[Milton-L] Milton & Lilith

Horace Jeffery Hodges jefferyhodges at yahoo.com
Tue Apr 19 14:44:01 EDT 2011


Jameela noted:

Mr. Beaver says of the White Witch, "she comes of your father Adam's . . . first 
wife, her they called Lilith" (page 81 in my edition).

My question:

Was Mr. Beaver repeating a mere myth of Narnia? Readers know that the witch 
comes from another planet, not earth, and has nothing to do with Lilith (which 
doesn't mean that Lewis wasn't thinking of Lilith as a model for the witch, of 
course).

Jeffery Hodges



________________________________
From: Jameela Lares <Jameela.Lares at usm.edu>
To: John Milton Discussion List <milton-l at lists.richmond.edu>
Sent: Wed, April 20, 2011 12:12:39 AM
Subject: RE: [Milton-L] Milton & Lilith

Lewis himself identifies a connection with Lilith, actually.  In "What Happened 
after Dinner" in _The Lion, the Witch, and the Wardrobe_, Mr. Beaver says of the 
White Witch, "she comes of your father Adam's . . . first wife, her they called 
Lilith" (page 81 in my edition).  


What I am not sure about is how much of Lewis's mention has to do with George 
MacDonald's book, Lilith (1895). Much, I imagine, as Lewis was influenced by 
MacDonald.

Jameela Lares
Professor of English
The University of Southern Mississippi
118 College Drive, #5037
Hattiesburg, MS  39406-0001
601 266-4319 ofc
601 266-5757 fax
________________________________________
From: milton-l-bounces at lists.richmond.edu [milton-l-bounces at lists.richmond.edu] 
On Behalf Of Salwa Khoddam [skhoddam at cox.net]
Sent: Tuesday, April 19, 2011 9:15 AM
To: John Milton Discussion List
Subject: Re: [Milton-L] Milton & Lilith

Thank you, Larisa.  This is one of the most helpful sources on Lilith.  Some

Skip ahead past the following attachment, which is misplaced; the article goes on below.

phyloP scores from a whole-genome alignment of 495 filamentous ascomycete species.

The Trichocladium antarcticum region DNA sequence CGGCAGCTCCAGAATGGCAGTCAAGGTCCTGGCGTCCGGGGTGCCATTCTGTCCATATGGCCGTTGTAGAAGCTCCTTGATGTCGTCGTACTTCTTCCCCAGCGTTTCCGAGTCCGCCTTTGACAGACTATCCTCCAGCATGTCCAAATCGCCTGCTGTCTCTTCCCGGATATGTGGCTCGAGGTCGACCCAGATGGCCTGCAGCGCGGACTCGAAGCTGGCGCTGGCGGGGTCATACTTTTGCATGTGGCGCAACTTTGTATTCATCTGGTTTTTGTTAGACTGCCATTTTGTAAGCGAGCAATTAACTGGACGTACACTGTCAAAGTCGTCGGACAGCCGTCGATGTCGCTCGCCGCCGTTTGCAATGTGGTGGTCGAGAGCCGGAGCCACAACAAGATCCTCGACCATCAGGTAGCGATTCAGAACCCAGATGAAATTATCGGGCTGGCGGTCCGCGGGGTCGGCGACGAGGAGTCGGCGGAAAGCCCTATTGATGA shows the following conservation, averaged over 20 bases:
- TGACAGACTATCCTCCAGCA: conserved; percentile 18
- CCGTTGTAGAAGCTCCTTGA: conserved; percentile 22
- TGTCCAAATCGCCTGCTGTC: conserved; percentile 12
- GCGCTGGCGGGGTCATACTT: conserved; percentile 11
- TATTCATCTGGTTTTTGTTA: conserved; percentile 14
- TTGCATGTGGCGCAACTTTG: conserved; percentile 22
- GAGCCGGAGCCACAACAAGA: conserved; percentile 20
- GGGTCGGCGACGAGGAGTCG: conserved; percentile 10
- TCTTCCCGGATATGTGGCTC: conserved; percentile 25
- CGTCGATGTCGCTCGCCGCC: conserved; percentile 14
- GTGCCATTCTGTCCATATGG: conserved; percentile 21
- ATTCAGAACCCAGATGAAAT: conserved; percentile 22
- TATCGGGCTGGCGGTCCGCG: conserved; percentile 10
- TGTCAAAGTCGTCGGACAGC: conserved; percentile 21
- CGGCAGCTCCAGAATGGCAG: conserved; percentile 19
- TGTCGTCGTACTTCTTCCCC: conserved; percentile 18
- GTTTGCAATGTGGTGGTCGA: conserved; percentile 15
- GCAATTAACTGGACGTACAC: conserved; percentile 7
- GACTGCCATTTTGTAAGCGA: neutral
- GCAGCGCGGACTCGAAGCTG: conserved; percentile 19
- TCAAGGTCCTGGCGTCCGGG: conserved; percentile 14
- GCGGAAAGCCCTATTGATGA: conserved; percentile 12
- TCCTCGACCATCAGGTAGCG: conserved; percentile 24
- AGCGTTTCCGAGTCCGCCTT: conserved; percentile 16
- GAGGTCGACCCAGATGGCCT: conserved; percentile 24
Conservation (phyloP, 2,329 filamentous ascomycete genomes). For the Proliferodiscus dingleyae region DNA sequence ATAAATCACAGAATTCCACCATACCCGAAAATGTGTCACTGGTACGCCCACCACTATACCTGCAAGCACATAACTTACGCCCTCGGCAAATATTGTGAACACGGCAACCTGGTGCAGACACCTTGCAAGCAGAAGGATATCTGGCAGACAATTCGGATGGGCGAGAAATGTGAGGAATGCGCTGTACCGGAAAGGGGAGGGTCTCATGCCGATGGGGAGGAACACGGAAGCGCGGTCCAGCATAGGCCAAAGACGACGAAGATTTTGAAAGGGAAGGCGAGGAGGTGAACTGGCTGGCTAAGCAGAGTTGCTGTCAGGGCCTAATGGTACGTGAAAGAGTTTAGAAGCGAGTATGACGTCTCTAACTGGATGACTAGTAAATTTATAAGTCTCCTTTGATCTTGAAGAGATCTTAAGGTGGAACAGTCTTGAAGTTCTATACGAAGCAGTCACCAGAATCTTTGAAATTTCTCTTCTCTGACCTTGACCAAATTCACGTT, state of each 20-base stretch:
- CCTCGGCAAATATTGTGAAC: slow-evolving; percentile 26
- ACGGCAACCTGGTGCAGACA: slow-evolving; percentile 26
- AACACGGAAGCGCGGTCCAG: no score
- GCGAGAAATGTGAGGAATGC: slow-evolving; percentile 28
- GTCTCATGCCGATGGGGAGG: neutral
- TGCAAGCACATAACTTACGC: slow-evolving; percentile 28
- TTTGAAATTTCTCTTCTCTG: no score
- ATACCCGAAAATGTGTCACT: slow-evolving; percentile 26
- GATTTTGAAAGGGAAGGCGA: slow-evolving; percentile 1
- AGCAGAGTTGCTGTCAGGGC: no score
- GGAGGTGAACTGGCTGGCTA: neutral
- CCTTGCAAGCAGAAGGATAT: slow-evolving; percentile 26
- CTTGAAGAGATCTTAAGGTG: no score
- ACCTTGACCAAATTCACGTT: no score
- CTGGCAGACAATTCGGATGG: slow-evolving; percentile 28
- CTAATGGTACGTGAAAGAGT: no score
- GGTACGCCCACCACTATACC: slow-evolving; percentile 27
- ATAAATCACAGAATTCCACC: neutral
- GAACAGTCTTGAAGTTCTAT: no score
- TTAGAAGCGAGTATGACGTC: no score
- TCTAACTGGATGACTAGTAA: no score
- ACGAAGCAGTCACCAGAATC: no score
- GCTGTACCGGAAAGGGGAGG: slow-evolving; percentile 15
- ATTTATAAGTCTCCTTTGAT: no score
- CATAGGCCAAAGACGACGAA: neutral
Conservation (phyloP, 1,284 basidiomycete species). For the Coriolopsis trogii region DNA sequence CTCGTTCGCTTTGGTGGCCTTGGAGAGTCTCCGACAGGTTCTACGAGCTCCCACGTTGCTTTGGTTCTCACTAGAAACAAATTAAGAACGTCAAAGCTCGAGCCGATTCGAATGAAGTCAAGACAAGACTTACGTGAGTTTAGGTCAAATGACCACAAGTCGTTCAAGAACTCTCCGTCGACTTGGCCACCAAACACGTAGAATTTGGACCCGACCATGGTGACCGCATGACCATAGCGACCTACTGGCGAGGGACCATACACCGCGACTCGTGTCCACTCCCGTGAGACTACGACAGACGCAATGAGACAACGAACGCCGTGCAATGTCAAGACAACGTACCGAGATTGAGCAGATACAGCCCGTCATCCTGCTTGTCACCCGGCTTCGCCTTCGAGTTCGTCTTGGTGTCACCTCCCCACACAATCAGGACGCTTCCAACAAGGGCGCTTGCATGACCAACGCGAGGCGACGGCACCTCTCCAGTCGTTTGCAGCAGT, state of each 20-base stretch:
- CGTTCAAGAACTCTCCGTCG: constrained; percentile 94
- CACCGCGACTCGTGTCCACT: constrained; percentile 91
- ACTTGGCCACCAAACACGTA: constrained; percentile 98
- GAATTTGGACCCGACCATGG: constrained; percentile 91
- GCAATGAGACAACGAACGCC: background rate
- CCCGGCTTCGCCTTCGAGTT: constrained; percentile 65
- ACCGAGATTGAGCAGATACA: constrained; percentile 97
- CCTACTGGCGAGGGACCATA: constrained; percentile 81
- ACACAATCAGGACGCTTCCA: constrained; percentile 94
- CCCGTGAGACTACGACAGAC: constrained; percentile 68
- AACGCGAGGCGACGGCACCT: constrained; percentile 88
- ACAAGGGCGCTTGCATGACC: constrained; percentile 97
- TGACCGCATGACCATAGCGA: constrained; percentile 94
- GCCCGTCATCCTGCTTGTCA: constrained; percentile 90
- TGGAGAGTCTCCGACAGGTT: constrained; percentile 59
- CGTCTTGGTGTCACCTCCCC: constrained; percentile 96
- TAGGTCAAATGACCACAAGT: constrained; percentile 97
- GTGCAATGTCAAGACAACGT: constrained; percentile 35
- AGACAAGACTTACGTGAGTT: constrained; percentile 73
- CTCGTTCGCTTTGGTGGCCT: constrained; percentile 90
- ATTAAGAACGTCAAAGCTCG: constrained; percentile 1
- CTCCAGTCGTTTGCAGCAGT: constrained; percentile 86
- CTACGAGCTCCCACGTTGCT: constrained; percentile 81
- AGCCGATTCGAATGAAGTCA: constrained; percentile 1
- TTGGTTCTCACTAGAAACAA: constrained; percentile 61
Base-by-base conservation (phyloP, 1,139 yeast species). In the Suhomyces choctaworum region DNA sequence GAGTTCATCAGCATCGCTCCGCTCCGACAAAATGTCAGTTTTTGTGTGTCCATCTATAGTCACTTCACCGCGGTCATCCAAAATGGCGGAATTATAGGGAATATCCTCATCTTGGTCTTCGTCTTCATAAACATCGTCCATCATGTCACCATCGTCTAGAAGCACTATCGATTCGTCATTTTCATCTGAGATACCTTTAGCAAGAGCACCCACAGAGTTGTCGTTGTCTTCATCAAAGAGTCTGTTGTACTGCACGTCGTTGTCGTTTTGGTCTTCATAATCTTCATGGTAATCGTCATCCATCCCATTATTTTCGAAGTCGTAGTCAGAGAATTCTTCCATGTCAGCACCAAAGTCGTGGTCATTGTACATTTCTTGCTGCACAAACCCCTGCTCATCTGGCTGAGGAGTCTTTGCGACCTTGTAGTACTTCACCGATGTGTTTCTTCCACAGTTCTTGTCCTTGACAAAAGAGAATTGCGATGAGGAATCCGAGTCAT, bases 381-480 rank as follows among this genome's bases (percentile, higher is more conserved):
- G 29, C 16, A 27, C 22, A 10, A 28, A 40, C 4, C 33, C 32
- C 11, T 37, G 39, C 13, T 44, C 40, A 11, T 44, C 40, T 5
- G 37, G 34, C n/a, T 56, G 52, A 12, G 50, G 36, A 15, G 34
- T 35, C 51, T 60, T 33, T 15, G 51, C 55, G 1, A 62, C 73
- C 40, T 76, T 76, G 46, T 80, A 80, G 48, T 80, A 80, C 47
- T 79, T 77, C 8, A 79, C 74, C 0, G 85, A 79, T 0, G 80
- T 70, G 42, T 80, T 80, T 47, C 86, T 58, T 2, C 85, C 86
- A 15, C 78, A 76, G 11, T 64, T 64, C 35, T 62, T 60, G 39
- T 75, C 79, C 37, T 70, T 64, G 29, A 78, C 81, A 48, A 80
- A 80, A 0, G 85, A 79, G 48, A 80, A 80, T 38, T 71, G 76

critics see a relationship between her and The White Witch in The Lion, the 
Witch, and the Wardrobe.
Best,
Salwa

Salwa Khoddam, Ph.D.
Professor of English, Emerita
Oklahoma City University
2501 N. Blackwelder
OKC, OK  73106
Phone:  405-208-5127
Email:  skhoddam at cox.net<mailto:skhoddam at cox.net>
----- Original Message -----
From: Zámbóné Kocic Larisa<mailto:larisa at lit.u-szeged.hu>
To: 'John Milton Discussion List'<mailto:milton-l at lists.richmond.edu>
Sent: Tuesday, April 19, 2011 3:55 AM
Subject: RE: [Milton-L] Milton & Lilith

Dear Ryan,

I have for some time entertained the notion myself, but after an in-depth 
research I discarded it as baseless  – the best one can come up with are 
conjectures. I doubt not, that Milton knew the story, but he obviously had no 
use for it in his epic.  I would say that Lilith plays greater role among his 
readers, especially those of the 18th and 19th century, who certainly wished to 
see Sin as prefiguring or embodying Lilith (Fuseli’s painting of the Lapland 
witches comes readily into one’s mind, and indeed, the Night-Hag part – „Lur’d 
with the smell of infant blood” – from Milton’s extended simile does resemble 
Lilith, however, it is worth noting that Milton is comparing not so much Sin 
with the Night-Hag, but rather the Hellhounds surround Sin with those following 
the Night-Hag). If you student wishes to pursue this matter, I would recommend 
Amy Scerba online article on Lilth, in which she does make a passing remark to 
Milton identifying his Sin („Snakie Sorceress [2.724]) to!
  Lilith:
http://feminism.eserver.org/theory/papers/lilith
I hope this was of some help.
Best,

Larisa Kocic-Zambo


From: Ryan Paul [mailto:ryanspaul at gmail.com]
Sent: Monday, April 11, 2011 8:51 PM
To: John Milton Discussion List
Subject: [Milton-L] Milton & Lilith

Dear E-Miltonists:

A student asked me about Lilith and whether Milton knew her story or was 
influenced by it. I assume that Milton was well aware of the story, but I have 
no idea if his works, PL or otherwise, make any references to her. A scan 
through the index of Shoulson's Milton and the Rabbis did not turn up any 
mention of her, and the only mention I could find in a (very cursory) web search 
of Milton scholarship turned up a brief aside in Denis Saurat's 1922 article 
"Milton and the Zohar," where he suggests that perhaps the character of Sin was 
based on the Lilith legend. All this suggests to me that Milton simply wasn't 
interested in her story, but I wanted to check with the list to see if any of 
you either knew of scholarship on the subject or had your own theories about her 
role in shaping Milton's theology or poetry.

Thanks in advance for any thoughts.

Best,
Ryan Paul

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